Friday, December 9, 2022

Increased Risk of Stroke Linked to Stress at Home, Work

Experiencing multiple stressful events or chronic stress at home or at work over the course of a year raises the risk of several types of stroke, a study published today in JAMA Network Open has found. However, the study also suggests that having a greater sense of control over the situations and experiences that affect one’s life—a greater locus of control—may help counter the impact of stress on stroke risk.

Catriona Reddin, M.B., of the University of Galway in Ireland and colleagues analyzed data from 26,812 participants in the INTERSTROKE study, an international case-control study of risk factors for stroke. Among the participants, 13,350 had been admitted to a hospital with a first ischemic or hemorrhagic acute stroke, and 13,462 had no history of stroke. The researchers measured stress in the preceding year using a standardized questionnaire that asked about home stress, work stress, financial stress, and stressful life events. They defined stress as feeling irritable or filled with anxiety or having trouble sleeping because of conditions at work or home. Participants who had strokes were instructed to answer the questions with respect to the time before their stroke.

The participants also rated, on a scale of 1 to 5, how much control they felt they had over what happens in life and at work. For perceived life control, participants were asked to rate their agreement with the statement, “I feel what happens in my life is often determined by factors beyond my control.” For perceived work control, they were asked to rate their agreement with the statement, “At work, I feel I have control over what happens in most situations.”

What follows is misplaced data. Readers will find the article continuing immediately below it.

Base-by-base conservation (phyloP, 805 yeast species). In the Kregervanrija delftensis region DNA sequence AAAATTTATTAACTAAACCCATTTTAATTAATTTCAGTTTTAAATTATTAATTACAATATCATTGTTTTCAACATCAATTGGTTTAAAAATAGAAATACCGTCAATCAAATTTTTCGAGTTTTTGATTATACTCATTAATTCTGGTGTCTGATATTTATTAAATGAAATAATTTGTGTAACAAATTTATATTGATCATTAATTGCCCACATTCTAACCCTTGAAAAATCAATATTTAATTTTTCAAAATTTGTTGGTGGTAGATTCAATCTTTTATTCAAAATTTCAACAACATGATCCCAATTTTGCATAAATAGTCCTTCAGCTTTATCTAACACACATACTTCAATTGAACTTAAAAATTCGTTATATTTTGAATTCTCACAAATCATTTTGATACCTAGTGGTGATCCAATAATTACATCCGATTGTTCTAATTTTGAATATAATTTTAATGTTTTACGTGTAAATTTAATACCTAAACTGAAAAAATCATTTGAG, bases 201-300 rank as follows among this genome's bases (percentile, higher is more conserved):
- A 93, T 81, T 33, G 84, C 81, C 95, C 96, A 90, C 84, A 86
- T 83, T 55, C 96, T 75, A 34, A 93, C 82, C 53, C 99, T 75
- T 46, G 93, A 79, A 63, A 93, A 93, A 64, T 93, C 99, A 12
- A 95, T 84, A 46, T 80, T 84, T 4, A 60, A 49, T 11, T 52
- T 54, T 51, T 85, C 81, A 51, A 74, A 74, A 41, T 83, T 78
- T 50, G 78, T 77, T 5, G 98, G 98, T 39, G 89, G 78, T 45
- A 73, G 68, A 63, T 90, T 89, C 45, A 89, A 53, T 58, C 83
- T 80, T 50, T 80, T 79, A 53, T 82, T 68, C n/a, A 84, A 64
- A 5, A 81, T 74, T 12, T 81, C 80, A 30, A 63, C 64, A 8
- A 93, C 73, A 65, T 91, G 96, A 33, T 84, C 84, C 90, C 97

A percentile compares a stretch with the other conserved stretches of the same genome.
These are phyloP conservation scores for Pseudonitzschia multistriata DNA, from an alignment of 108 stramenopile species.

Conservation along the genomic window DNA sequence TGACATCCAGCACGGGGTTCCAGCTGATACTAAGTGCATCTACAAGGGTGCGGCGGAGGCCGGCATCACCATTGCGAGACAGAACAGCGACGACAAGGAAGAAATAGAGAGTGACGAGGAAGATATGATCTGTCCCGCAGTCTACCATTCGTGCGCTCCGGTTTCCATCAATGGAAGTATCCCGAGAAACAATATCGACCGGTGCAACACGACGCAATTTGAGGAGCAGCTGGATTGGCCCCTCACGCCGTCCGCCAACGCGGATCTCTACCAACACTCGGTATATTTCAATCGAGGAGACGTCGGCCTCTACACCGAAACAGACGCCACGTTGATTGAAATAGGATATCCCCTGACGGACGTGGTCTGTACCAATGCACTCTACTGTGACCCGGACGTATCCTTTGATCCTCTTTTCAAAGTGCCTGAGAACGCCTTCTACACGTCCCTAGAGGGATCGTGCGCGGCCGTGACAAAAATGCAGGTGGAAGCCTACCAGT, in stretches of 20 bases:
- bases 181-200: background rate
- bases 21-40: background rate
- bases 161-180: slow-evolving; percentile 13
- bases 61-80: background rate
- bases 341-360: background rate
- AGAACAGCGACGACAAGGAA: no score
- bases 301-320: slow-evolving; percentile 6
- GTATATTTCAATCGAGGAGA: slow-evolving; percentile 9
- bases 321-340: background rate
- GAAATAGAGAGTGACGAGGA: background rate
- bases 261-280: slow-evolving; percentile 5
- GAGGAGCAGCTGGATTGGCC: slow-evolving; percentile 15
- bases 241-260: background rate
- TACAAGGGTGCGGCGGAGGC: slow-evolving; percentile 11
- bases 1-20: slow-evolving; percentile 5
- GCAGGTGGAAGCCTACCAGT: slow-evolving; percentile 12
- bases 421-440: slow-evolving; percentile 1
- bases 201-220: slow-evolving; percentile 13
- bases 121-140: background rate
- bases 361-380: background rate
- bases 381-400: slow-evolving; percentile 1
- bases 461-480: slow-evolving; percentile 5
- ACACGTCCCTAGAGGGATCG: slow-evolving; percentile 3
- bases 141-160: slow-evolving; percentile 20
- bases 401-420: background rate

Participants who reported having experienced several periods of home stress or permanent home stress had 1.95 times the odds of having any stroke, 1.82 times the odds of having an ischemic stroke, and 2.55 times the odds of having intracerebral hemorrhage. Those who reported several periods of work stress or permanent work stress had 2.7 times the odds of having any stroke, 2.27 times the odds of having an ischemic stroke, and 5.2 times the odds of having cerebral hemorrhage. Having a higher locus of control at home was associated with a reduced odds of having any stroke, but having a higher locus of control at work did not appear to affect stroke risk.

The researchers noted several potential reasons for the association between stress and stroke.

“Acute stress may trigger an event by leading to activation of the sympathetic nervous system, causing vasoconstriction and plaque rupture in vulnerable individuals,” they wrote. “Chronic stress is hypothesized to cause dysregulation of the sympathetic system, endothelial dysfunction, and atherosclerosis.”

The researchers concluded, “Our findings … support the need to develop generalizable, effective, and feasible interventions to reduce psychosocial stressors.”

For related information, see the Psychiatric News article “Depression Increases Stroke Risk, Even After Symptoms Remit.”

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